45. 45. FAMILY TEMPORARY DISABILITY LEAVE (PAID FAMILY LEAVE) <ul><li>Payroll Deductions Start January 2009 </li></ul><ul><li>Eligibility Starts July 2009 </li></ul><ul><li>School District Employees are Covered </li></ul><ul><li>Paid from State’s Temporary Disability Insurance Fund (Part of TDI) </li></ul><ul><li>Runs Concurrently with any FLA or FMLA </li></ul>
    46. 46. CONSIDERATIONS <ul><li>Purpose - provide care for seriously ill family member or care for new child </li></ul><ul><li>Entitlement – 6 weeks, or 42 days intermittent </li></ul><ul><li>Use of Sick and Other Paid Time Off </li></ul><ul><li>No Job Protection* </li></ul>
    47. 47. NJSBA Labor Relations Department (609) 278-5219
    48. 48. “ORIENTATION” UPDATE <ul><li>SCHOOL ETHICS ACT </li></ul><ul><ul><li>N.J.S.A . 18A:12-21 et seq </li></ul></ul><ul><li>N.J.A.C. 6A:28-1 et seq ; 6A:32-3.2 </li></ul><ul><li>SUNSHINE LAW </li></ul><ul><li>N.J.S.A . 10:4-6 et seq </li></ul>
    49. 49. EVALUATING, HIRING THE CSA <ul><li>If your spouse ( or parent, child, sibling ) teaches in your district… </li></ul><ul><li>can you evaluate the CSA? </li></ul><ul><li>can you help establish the board’s goals & objectives for the CSA? </li></ul><ul><li>can you participate in the search for a new CSA? </li></ul>
    50. 50. EVALUATING, HIRING THE CSA <ul><li>You may not evaluate current CSA </li></ul><ul><li>You may establish goals & objectives if they are broad in scope… but not where they touch on employment of your spouse. A25-08 </li></ul><ul><li>You may participate in search for new CSA unless your spouse’s supervisor becomes a candidate. A30-07 </li></ul>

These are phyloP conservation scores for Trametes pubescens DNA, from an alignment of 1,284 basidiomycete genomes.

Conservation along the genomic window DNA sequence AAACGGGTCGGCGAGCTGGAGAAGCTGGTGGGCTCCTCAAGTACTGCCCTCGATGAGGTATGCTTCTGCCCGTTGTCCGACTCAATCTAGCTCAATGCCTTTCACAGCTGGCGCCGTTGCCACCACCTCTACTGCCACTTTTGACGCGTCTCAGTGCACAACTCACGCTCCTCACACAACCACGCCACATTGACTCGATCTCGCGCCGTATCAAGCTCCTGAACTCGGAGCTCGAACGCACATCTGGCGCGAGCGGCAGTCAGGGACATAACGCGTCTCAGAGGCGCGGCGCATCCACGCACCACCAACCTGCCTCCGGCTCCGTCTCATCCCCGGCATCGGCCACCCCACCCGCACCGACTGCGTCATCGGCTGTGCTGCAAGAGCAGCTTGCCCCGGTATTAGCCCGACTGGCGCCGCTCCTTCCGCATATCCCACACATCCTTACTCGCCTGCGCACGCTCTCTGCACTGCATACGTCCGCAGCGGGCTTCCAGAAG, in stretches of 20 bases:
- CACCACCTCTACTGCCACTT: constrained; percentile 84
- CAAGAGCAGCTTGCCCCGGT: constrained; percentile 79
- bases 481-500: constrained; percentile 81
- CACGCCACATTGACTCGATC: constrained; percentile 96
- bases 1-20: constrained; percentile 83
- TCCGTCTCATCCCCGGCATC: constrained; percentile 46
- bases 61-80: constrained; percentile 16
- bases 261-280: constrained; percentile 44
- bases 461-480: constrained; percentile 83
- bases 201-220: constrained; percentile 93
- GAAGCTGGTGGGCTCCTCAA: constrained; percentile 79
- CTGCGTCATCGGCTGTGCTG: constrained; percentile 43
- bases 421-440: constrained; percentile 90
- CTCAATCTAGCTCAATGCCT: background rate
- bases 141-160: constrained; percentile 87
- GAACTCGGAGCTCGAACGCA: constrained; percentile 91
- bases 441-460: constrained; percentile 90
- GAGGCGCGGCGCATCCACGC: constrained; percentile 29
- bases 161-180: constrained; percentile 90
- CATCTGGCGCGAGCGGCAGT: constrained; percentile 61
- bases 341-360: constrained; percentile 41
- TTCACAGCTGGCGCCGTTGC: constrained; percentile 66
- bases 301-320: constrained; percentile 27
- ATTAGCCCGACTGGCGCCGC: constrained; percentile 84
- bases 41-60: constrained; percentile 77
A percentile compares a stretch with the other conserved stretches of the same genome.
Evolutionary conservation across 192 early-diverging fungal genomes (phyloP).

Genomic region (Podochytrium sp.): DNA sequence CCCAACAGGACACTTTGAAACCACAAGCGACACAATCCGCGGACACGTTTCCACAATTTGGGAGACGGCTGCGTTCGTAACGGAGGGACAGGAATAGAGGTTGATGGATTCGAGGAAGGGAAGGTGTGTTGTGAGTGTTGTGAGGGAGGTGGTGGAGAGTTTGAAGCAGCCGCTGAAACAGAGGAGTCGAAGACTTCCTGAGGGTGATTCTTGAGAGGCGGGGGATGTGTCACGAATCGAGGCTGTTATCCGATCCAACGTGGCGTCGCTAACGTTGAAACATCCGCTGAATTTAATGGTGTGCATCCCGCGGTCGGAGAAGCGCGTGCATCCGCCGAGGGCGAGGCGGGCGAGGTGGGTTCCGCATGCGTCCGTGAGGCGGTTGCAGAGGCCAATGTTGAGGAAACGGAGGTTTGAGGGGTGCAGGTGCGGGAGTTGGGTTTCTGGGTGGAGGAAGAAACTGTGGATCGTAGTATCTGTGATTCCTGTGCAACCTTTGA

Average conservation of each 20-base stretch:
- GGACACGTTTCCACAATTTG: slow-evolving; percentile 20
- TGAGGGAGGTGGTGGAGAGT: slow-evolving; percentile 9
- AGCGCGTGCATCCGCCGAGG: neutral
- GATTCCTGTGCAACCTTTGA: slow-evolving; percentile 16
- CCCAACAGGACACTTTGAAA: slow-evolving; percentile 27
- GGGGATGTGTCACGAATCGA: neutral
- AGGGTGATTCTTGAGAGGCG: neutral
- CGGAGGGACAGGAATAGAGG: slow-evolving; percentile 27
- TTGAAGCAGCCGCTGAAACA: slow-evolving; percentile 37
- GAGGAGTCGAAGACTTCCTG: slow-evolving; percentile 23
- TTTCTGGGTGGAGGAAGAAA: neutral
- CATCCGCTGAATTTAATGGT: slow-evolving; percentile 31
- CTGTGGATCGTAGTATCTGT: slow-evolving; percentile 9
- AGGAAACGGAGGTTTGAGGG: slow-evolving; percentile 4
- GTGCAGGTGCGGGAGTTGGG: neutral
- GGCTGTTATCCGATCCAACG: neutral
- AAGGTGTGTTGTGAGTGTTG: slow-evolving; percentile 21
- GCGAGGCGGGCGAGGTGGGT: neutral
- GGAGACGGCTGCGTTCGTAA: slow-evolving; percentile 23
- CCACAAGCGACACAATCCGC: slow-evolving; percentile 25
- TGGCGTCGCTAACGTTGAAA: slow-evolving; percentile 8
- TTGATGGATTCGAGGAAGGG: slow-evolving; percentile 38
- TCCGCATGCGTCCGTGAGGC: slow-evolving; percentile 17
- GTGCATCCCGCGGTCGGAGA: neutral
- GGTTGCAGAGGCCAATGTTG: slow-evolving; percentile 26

51. 51. School Ethics –True or False? <ul><li>A board member may participate in the evaluation of the CSA even though the member used to work in the district. </li></ul>
    52. 52. School Ethics- CSA Evaluation <ul><li>True, but……may depend on personal history between board member and CSA. </li></ul><ul><li>A06-08 Member not allowed to participate in the evaluation of the CSA where, prior to his becoming a member, his employment with the district was terminated by the CSA. </li></ul>
    53. 53. Ethics and working with CSA <ul><li>You may be involved in the interview and hiring process, but board’s role is for policy-making, planning and appraisal, and not to administer the schools. </li></ul><ul><ul><li>Derricks v. Schiavoni , SEC---Board member serving on district staffing team developed detailed staff interviewing documents and directed their implementation without consulting with administration. Former board member censured. </li></ul></ul><ul><li>Revealing closed session discussions – if proven, could constitute private action that can compromise the Board; violates provision regarding confidentiality. ( Madden and Scarpa , SEC) </li></ul>